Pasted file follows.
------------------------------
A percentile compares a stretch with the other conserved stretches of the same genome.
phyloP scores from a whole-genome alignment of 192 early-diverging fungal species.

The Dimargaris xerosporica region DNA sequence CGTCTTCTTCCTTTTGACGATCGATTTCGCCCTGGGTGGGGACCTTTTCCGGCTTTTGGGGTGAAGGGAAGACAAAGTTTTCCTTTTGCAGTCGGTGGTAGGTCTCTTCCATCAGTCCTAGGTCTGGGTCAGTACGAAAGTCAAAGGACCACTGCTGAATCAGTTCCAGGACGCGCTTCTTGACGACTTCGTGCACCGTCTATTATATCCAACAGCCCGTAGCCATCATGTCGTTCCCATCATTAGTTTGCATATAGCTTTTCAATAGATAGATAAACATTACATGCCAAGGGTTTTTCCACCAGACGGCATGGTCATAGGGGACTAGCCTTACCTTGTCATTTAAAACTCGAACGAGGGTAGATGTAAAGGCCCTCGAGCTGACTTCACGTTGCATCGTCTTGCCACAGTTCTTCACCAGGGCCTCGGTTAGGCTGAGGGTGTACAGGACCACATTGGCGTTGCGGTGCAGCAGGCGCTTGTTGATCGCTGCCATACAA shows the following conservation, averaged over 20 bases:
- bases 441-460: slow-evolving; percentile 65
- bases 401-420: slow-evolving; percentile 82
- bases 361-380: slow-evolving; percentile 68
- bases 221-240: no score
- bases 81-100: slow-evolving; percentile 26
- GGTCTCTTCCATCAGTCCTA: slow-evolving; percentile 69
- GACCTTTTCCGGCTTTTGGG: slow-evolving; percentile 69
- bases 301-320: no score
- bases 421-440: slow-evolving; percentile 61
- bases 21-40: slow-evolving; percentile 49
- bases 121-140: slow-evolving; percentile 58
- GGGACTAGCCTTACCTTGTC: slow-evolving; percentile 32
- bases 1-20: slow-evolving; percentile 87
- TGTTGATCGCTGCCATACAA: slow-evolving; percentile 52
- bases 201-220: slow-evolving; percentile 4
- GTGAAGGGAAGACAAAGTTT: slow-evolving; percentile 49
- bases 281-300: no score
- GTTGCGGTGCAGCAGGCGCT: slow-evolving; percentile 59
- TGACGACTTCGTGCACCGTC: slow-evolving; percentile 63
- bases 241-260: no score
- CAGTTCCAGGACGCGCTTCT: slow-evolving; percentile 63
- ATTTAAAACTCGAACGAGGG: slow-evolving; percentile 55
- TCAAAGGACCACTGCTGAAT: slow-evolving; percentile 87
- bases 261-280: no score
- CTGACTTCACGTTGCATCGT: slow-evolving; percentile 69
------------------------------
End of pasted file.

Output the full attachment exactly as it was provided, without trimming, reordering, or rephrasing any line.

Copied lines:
A percentile compares a stretch with the other conserved stretches of the same genome.
phyloP scores from a whole-genome alignment of 192 early-diverging fungal species.

The Dimargaris xerosporica region DNA sequence CGTCTTCTTCCTTTTGACGATCGATTTCGCCCTGGGTGGGGACCTTTTCCGGCTTTTGGGGTGAAGGGAAGACAAAGTTTTCCTTTTGCAGTCGGTGGTAGGTCTCTTCCATCAGTCCTAGGTCTGGGTCAGTACGAAAGTCAAAGGACCACTGCTGAATCAGTTCCAGGACGCGCTTCTTGACGACTTCGTGCACCGTCTATTATATCCAACAGCCCGTAGCCATCATGTCGTTCCCATCATTAGTTTGCATATAGCTTTTCAATAGATAGATAAACATTACATGCCAAGGGTTTTTCCACCAGACGGCATGGTCATAGGGGACTAGCCTTACCTTGTCATTTAAAACTCGAACGAGGGTAGATGTAAAGGCCCTCGAGCTGACTTCACGTTGCATCGTCTTGCCACAGTTCTTCACCAGGGCCTCGGTTAGGCTGAGGGTGTACAGGACCACATTGGCGTTGCGGTGCAGCAGGCGCTTGTTGATCGCTGCCATACAA shows the following conservation, averaged over 20 bases:
- bases 441-460: slow-evolving; percentile 65
- bases 401-420: slow-evolving; percentile 82
- bases 361-380: slow-evolving; percentile 68
- bases 221-240: no score
- bases 81-100: slow-evolving; percentile 26
- GGTCTCTTCCATCAGTCCTA: slow-evolving; percentile 69
- GACCTTTTCCGGCTTTTGGG: slow-evolving; percentile 69
- bases 301-320: no score
- bases 421-440: slow-evolving; percentile 61
- bases 21-40: slow-evolving; percentile 49
- bases 121-140: slow-evolving; percentile 58
- GGGACTAGCCTTACCTTGTC: slow-evolving; percentile 32
- bases 1-20: slow-evolving; percentile 87
- TGTTGATCGCTGCCATACAA: slow-evolving; percentile 52
- bases 201-220: slow-evolving; percentile 4
- GTGAAGGGAAGACAAAGTTT: slow-evolving; percentile 49
- bases 281-300: no score
- GTTGCGGTGCAGCAGGCGCT: slow-evolving; percentile 59
- TGACGACTTCGTGCACCGTC: slow-evolving; percentile 63
- bases 241-260: no score
- CAGTTCCAGGACGCGCTTCT: slow-evolving; percentile 63
- ATTTAAAACTCGAACGAGGG: slow-evolving; percentile 55
- TCAAAGGACCACTGCTGAAT: slow-evolving; percentile 87
- bases 261-280: no score
- CTGACTTCACGTTGCATCGT: slow-evolving; percentile 69